By Jane Lo, Singapore Correspondent.
With the pandemic ushering in an era of Work-from-Home technologies and accelerating digital transformation across the many spheres of our daily lives, the opportunities for cyber attackers, unsurprisingly, have also grown exponentially.
Online tools and techniques ranging from social and work meetings to payment methods – such as Google Meet or Microsoft Teams, or cryptocurrency respectively – have seen rapid adoption. At the same time, the cyber threats of potential compromise of these video conferencing tools, and cryptocurrency scams are also rising.
These cyber threats and more, were highlighted at the International Conference on Digital Forensics & Cyber Crime (ICDF2C), organised by the European Alliance for Innovation (EAI).
The 12th edition was held in a hybrid format in Singapore (6th – 9th Dec 2021), and saw an impressive gathering of industry practitioners, law enforcement representatives and researchers from across the globe, sharing on themes ranging from deep technical subjects (for example, generating pseudorandom function services for cryptographic hardening) to password cracking, software vulnerability detection and AI forensics.
In particular, to understand how the rise in the unprecedented shift to online working expand the cyber attack surface, speakers (1) at the session “Forensic Investigations of Google Meet and Microsoft Teams – Two Popular Conferencing Tools in the Pandemic” shared how ease of online communications cybercriminals could use these tools for malicious purposes.
By using industry standard cyber forensics tools, artefacts from range of sources, such as memory, network, browsers and registry could be extracted. While these could be key information for cyber defence in investigations, the speakers also addressed the question on how they could also be exploited by attackers.
“While both applications may be more cybersecure than similar applications in studies, they still present a number of important cyber forensic artefacts that can be used in a malicious manner”, such as “if a malicious person gained access to the unique hyperlink code from the browser files, they could potentially gain access to a Google Meet call that they were not supposed to be on”. In another example “recovery of email addresses in MS Teams about previous contacts could be misused by attackers.”
To assess how cybercriminals exploit the rising popularity of cryptocurrency, speakers (2) at the session “No Pie in the Sky: Digital Currency Fraud Website Detection” pointed out how “cybercriminals usually design the layout of digital currency fraud websites to be similar to normal digital currency websites” and “use some words related to blockchain, digital currency, and project white papers” to confuse and induce victims to invest.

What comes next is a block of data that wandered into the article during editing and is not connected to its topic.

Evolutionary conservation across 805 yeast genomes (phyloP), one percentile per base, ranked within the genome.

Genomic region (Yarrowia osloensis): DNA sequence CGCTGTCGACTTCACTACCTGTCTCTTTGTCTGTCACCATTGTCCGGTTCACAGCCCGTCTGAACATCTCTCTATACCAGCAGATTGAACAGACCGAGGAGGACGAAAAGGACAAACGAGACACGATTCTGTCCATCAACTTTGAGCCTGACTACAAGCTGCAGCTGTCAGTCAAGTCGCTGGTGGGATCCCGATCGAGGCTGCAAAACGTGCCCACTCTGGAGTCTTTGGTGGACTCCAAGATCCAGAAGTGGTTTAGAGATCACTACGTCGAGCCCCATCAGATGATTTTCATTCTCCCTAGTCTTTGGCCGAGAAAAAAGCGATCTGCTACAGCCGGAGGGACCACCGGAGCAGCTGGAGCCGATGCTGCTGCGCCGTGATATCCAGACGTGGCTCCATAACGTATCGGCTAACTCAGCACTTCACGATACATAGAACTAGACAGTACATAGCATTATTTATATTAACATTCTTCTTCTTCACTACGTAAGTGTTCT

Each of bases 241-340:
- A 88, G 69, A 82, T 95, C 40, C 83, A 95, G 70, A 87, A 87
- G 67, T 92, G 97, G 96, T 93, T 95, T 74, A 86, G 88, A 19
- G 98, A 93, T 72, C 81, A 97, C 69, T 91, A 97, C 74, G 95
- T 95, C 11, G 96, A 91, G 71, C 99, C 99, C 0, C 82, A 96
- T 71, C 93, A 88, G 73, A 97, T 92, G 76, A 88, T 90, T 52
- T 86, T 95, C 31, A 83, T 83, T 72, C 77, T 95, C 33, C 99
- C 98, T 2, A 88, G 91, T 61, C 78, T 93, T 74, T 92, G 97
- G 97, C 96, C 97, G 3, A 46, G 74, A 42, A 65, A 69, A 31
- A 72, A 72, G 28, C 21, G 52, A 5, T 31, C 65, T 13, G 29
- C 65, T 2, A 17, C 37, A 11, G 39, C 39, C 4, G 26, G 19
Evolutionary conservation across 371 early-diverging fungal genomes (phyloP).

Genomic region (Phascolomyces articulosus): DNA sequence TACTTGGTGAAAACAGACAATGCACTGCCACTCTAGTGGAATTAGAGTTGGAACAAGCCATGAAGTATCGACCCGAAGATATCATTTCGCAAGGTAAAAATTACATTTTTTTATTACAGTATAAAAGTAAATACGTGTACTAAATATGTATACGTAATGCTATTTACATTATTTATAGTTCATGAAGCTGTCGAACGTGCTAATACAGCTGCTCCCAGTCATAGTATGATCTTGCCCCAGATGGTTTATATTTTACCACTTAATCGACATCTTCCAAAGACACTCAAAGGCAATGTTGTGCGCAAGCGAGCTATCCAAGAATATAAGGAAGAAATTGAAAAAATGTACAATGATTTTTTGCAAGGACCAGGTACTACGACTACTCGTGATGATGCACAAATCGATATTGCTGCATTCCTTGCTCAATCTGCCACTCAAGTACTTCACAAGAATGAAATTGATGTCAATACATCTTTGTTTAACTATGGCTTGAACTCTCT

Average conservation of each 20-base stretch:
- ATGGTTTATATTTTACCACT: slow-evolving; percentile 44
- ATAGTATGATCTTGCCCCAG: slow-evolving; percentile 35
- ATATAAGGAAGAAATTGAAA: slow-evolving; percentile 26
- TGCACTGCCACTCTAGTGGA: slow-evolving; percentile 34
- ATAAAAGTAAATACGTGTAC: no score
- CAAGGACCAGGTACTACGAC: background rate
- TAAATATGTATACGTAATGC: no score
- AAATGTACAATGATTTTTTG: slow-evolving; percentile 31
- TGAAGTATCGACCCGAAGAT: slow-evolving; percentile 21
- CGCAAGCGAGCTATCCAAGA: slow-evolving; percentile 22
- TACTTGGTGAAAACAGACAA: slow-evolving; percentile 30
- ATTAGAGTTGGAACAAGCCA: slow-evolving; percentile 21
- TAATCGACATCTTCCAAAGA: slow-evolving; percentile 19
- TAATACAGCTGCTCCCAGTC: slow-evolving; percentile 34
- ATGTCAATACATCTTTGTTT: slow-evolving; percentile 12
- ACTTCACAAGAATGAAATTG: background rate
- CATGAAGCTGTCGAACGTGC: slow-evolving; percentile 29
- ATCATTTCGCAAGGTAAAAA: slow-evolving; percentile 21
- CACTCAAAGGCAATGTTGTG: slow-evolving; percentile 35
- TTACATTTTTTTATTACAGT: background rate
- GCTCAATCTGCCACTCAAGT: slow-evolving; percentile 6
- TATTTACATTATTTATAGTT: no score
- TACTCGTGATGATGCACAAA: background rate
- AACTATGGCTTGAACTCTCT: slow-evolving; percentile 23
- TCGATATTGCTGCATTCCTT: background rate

By collecting more than 2,000 domain names of fraudulent websites, they classified the existing methods of the digital currency scams. The result was a proposal to detect fraud through such characteristics as domain name registration time, website ranking, digital currency exchange rate.
Aside from exploiting investors’ enthusiasm, cryptocurrencies are associated with other criminal activities in the dark web, such as purchasing exploit kits.
Exploring “how cryptocurrencies have been involved in cybercriminal activities on the dark web”, speakers (3) at “Do Dark Web and Cryptocurrencies Empower Cybercriminals” explained how dark net marketplaces “allow malicious threat actors to monetize their illicit services (e.g., exploits, hacking tools, and/or stolen information such as credit card and other sensitive information).”
By facilitating anonymous transactions, cryptocurrencies had become one of the widely used payment methods. In addition, the “lack of regulatory limitations and internet governance” and features such as the “globalization of online dark markets” are ”transforming global economy into a zombie economy.”
With the recent news on crackdown on darknet operators, this session that deep dived into this infamous underground economy could not be more timely.
While this “availability of hard-to-trace payment platforms … compounds the challenge of law enforcement agencies in investigating malicious cyber activities on dark web”, there had been some positive news.
For example, the systemic takedowns of dark web sites saw the recent ban by Russia on the use of Tor (the browser for navigating the dark web).
However, this would surely prompt cybercriminals to adopt other means to communicate and trade their tools and services. This ever-evolving threat landscape in cyberspace means that cyber investigators and defenders will undoubtedly be anticipating the next moves by the adversaries.
Hence, how the techniques addressed at today’s workshops on “Intelligence Gathering through the Internet and Dark Web” to equip cyber investigators with skills such as OSINT (open-source intelligence) adapt to these developments will be topics of future conversations.
(1) Forensic Investigations of Google Meet and Microsoft Teams – Two Popular Conferencing Tools in the Pandemic
Speakers from Canterbury Christ Church University – Hannan Azhar; Benjamin Tilley; Jake Timms Canterbury
(2) No Pie in the Sky: Digital Currency Fraud Website Detection
Speakers from Sichuan university – Haoran Ou; Cheng Huang; Zhiying Zhao; Yong Fang; Wenbo Guo; Chaoyi Huang; Yongyan Guo
(3) Do Dark Web and Cryptocurrencies Empower Cybercriminals
Milad Taleby Ahvanooey; Mark Zhu (School of Information Management, Nanjing University (NJU), Nanjing)
Max Kilger; Kim-Kwang Choo (Department of Information Systems and Cyber Security, University of Texas at San Antonio (UTSA))
Wojciech Mazurczyk (Institute of Computer Science, Faculty of Electronics and Information Technology, Warsaw University of Technology (WUT), Poland)